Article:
In children with asthmatic symptoms, it is important to first consider as a possible cause inhaled foreign objects such as peanuts; viral infections such as croup; and bacterial infections, which may be accompanied by high fever and progress rapidly. Any child who has frequent coughing or respiratory infections should be checked for asthma.
The classic symptoms of an asthma attack include:
Any of these symptoms may worsen with exercise, viral infections, exposure to irritants, stress, or changes in weather.
The end of an attack is often marked by a cough that produces thick, stringy mucus. After an initial acute attack, inflammation persists for days to weeks, often without symptoms. (The inflammation itself must still be treated, however, because it usually causes relapse.)
The following signs and symptoms may indicate a life-threatening situation:
Asthma often progresses very slowly to a serious condition, but at times a fatal or near-fatal attack may develop within a few minutes. It is very difficult to predict when an attack will become very serious.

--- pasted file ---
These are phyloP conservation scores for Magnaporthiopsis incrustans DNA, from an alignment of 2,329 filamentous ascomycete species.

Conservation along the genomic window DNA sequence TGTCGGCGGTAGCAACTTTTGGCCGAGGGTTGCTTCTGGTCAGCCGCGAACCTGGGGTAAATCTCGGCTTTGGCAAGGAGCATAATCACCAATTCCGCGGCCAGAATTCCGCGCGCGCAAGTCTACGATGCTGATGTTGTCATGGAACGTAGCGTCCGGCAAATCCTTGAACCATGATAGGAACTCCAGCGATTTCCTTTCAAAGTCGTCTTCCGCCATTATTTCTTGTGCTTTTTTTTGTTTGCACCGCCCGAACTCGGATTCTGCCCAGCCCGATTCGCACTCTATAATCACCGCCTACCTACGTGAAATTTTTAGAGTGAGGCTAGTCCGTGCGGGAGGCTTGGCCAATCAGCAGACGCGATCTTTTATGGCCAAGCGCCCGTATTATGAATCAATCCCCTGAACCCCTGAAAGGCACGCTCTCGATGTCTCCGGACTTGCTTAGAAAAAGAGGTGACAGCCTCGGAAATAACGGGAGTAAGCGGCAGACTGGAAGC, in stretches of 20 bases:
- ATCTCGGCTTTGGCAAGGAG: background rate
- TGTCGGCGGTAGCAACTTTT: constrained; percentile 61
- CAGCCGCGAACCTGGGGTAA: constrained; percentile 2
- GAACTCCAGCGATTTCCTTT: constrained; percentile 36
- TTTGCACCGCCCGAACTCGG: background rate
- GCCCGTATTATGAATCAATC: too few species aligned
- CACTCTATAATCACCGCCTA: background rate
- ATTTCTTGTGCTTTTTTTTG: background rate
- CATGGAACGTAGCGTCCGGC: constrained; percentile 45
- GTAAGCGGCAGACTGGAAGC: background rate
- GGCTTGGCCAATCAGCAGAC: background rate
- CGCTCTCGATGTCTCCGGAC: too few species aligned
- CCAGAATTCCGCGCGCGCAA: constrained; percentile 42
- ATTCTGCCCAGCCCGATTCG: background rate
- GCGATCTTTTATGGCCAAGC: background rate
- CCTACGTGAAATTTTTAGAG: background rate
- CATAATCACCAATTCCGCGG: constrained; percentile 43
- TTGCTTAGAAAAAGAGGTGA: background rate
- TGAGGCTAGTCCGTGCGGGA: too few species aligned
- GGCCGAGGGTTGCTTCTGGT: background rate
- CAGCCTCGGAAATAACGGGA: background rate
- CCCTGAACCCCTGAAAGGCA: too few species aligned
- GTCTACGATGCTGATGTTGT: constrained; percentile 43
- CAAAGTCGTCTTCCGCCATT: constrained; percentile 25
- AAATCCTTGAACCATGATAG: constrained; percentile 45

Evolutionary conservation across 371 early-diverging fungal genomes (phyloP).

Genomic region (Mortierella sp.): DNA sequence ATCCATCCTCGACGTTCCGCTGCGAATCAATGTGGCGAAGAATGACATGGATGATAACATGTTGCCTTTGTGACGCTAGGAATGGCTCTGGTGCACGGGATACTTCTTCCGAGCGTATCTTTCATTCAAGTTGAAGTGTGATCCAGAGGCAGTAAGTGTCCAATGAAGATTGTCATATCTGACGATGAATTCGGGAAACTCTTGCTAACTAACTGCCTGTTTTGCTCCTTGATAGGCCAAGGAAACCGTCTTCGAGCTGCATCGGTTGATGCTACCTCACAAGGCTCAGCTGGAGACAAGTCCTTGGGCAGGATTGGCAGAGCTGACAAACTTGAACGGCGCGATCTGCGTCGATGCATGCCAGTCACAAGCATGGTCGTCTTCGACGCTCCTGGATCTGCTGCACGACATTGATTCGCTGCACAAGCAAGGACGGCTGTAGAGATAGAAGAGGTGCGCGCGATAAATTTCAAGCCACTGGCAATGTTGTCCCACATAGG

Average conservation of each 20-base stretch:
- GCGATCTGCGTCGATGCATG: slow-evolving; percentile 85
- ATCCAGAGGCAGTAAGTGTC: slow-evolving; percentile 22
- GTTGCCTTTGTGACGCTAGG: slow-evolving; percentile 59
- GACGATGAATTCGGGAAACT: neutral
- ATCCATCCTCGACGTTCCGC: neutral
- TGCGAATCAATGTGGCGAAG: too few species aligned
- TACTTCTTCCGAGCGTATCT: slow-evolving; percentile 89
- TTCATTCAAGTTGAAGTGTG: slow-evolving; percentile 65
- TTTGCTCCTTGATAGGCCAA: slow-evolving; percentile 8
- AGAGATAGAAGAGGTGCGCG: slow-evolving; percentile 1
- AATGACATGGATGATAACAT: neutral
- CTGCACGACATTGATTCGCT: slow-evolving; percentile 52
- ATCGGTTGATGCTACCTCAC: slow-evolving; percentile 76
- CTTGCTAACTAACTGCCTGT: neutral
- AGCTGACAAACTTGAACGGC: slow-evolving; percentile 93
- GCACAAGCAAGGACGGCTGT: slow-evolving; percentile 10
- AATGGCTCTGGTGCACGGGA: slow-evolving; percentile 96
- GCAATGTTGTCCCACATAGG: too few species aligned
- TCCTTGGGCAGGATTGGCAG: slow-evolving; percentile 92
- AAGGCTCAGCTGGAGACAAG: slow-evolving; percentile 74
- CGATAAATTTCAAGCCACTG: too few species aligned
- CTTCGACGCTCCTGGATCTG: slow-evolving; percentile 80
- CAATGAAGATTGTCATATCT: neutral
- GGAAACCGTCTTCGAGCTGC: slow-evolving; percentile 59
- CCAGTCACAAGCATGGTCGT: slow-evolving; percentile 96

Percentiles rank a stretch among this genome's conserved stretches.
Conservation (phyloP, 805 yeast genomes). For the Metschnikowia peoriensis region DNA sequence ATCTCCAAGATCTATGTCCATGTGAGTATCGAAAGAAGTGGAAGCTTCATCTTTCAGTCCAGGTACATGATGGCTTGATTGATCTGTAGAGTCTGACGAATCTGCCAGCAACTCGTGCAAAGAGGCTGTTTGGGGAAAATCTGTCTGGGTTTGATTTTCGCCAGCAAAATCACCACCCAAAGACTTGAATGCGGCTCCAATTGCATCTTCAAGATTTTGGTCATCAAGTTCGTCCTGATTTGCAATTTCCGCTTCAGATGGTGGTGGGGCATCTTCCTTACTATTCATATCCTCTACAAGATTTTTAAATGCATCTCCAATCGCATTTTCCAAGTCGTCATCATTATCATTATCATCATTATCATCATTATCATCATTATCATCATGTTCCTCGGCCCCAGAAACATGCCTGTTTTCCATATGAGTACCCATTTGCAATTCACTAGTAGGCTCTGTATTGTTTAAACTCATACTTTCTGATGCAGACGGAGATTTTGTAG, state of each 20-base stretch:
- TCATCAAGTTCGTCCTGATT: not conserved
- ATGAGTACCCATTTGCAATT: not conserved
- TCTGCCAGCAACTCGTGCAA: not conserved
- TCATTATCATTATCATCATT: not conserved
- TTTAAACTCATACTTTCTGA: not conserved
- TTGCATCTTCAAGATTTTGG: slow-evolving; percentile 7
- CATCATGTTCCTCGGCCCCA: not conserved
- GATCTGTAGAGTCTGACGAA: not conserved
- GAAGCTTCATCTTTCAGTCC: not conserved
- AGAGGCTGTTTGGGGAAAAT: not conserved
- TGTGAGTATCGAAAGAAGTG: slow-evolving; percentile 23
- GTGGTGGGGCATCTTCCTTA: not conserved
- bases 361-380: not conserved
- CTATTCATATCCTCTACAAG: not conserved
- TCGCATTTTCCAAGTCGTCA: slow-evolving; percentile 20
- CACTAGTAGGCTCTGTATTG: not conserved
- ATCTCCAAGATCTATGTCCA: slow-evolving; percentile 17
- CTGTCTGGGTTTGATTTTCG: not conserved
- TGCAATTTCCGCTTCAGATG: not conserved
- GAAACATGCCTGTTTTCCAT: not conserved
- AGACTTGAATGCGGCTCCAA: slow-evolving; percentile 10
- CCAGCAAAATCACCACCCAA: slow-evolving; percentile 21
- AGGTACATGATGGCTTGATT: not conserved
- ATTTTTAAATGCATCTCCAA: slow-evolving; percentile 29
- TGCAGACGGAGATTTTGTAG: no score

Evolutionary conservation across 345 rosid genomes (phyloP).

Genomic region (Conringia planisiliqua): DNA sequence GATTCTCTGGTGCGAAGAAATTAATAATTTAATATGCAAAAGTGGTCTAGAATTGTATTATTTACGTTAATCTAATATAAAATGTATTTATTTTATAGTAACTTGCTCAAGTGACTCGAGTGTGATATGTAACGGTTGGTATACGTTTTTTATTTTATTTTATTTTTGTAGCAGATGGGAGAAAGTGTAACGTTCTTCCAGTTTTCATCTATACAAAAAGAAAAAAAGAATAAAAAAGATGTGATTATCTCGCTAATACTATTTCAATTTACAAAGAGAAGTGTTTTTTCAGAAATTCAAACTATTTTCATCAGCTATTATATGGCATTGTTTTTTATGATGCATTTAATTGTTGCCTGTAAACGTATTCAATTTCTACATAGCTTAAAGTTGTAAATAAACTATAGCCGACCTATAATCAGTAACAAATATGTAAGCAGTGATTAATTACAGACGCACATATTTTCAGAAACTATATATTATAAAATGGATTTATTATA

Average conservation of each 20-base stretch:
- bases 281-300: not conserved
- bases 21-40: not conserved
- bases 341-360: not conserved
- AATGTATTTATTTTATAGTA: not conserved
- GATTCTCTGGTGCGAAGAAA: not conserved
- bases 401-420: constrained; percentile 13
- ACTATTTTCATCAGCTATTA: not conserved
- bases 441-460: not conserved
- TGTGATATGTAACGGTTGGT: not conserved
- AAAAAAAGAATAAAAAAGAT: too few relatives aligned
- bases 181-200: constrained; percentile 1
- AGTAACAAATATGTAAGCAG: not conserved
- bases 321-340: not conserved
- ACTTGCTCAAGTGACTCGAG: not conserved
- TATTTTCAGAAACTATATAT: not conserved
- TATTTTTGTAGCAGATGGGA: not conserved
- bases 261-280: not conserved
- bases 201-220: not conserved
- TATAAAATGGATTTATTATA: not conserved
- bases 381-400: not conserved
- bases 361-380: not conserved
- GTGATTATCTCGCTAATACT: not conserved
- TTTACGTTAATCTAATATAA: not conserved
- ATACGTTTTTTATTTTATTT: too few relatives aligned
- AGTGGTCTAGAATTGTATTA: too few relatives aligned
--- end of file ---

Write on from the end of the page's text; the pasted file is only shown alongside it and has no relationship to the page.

Exercise-induced asthma (EIA) is a limited form of asthma in which exercise triggers coughing, wheezing, or shortness of breath. This condition generally occurs in children and young adults, most often during intense exercise in cold dry air. Symptoms are generally most intense about 10 minutes after exercising, then gradually resolve.
EIA is triggered only by exercise and is distinct from ordinary allergic asthma in that it does not produce a long duration of airway activity, as allergic asthma does. (However, some people have both forms of asthma.) People who have only EIA do not appear to need long-term maintenance therapy.
Asthma occurs primarily at night (nocturnal asthma) in as many as 75% of patients with asthma. Attacks often occur between 2 and 4 a.m. Some doctors believe that nocturnal asthma may actually be a unique form, with its own specific biologic mechanisms occurring only at night.
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